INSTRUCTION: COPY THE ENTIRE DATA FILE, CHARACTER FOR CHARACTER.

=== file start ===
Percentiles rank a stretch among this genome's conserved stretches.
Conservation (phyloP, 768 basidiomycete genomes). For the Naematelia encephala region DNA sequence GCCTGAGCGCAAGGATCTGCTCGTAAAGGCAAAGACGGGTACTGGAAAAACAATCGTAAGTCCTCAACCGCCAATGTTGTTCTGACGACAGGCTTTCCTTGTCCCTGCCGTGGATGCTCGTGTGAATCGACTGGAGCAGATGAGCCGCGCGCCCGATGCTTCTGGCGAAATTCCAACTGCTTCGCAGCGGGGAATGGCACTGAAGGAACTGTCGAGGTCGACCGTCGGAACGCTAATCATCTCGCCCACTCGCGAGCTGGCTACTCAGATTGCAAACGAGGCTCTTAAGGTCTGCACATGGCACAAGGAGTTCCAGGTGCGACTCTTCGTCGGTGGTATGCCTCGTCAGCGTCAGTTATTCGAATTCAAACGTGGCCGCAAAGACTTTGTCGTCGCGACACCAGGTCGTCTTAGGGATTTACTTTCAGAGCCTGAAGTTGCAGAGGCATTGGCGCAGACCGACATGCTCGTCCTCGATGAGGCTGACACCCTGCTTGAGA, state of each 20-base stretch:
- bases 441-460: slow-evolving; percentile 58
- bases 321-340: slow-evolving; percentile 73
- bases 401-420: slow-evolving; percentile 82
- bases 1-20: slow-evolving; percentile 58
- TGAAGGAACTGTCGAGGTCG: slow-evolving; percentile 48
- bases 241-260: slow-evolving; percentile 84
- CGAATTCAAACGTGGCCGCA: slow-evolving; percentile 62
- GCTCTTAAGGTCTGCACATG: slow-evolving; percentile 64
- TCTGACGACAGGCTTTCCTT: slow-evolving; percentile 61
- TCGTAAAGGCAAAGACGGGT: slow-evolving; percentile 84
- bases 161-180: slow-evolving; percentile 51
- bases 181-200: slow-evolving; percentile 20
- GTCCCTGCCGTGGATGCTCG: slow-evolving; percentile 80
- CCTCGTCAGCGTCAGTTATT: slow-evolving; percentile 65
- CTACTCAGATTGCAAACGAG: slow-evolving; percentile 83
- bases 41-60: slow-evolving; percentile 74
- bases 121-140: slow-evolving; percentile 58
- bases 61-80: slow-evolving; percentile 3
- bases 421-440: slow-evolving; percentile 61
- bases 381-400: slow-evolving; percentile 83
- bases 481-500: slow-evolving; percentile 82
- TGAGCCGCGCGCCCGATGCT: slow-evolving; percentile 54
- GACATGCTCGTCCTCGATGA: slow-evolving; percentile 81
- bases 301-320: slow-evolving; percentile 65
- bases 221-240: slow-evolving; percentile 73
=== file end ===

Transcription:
Percentiles rank a stretch among this genome's conserved stretches.
Conservation (phyloP, 768 basidiomycete genomes). For the Naematelia encephala region DNA sequence GCCTGAGCGCAAGGATCTGCTCGTAAAGGCAAAGACGGGTACTGGAAAAACAATCGTAAGTCCTCAACCGCCAATGTTGTTCTGACGACAGGCTTTCCTTGTCCCTGCCGTGGATGCTCGTGTGAATCGACTGGAGCAGATGAGCCGCGCGCCCGATGCTTCTGGCGAAATTCCAACTGCTTCGCAGCGGGGAATGGCACTGAAGGAACTGTCGAGGTCGACCGTCGGAACGCTAATCATCTCGCCCACTCGCGAGCTGGCTACTCAGATTGCAAACGAGGCTCTTAAGGTCTGCACATGGCACAAGGAGTTCCAGGTGCGACTCTTCGTCGGTGGTATGCCTCGTCAGCGTCAGTTATTCGAATTCAAACGTGGCCGCAAAGACTTTGTCGTCGCGACACCAGGTCGTCTTAGGGATTTACTTTCAGAGCCTGAAGTTGCAGAGGCATTGGCGCAGACCGACATGCTCGTCCTCGATGAGGCTGACACCCTGCTTGAGA, state of each 20-base stretch:
- bases 441-460: slow-evolving; percentile 58
- bases 321-340: slow-evolving; percentile 73
- bases 401-420: slow-evolving; percentile 82
- bases 1-20: slow-evolving; percentile 58
- TGAAGGAACTGTCGAGGTCG: slow-evolving; percentile 48
- bases 241-260: slow-evolving; percentile 84
- CGAATTCAAACGTGGCCGCA: slow-evolving; percentile 62
- GCTCTTAAGGTCTGCACATG: slow-evolving; percentile 64
- TCTGACGACAGGCTTTCCTT: slow-evolving; percentile 61
- TCGTAAAGGCAAAGACGGGT: slow-evolving; percentile 84
- bases 161-180: slow-evolving; percentile 51
- bases 181-200: slow-evolving; percentile 20
- GTCCCTGCCGTGGATGCTCG: slow-evolving; percentile 80
- CCTCGTCAGCGTCAGTTATT: slow-evolving; percentile 65
- CTACTCAGATTGCAAACGAG: slow-evolving; percentile 83
- bases 41-60: slow-evolving; percentile 74
- bases 121-140: slow-evolving; percentile 58
- bases 61-80: slow-evolving; percentile 3
- bases 421-440: slow-evolving; percentile 61
- bases 381-400: slow-evolving; percentile 83
- bases 481-500: slow-evolving; percentile 82
- TGAGCCGCGCGCCCGATGCT: slow-evolving; percentile 54
- GACATGCTCGTCCTCGATGA: slow-evolving; percentile 81
- bases 301-320: slow-evolving; percentile 65
- bases 221-240: slow-evolving; percentile 73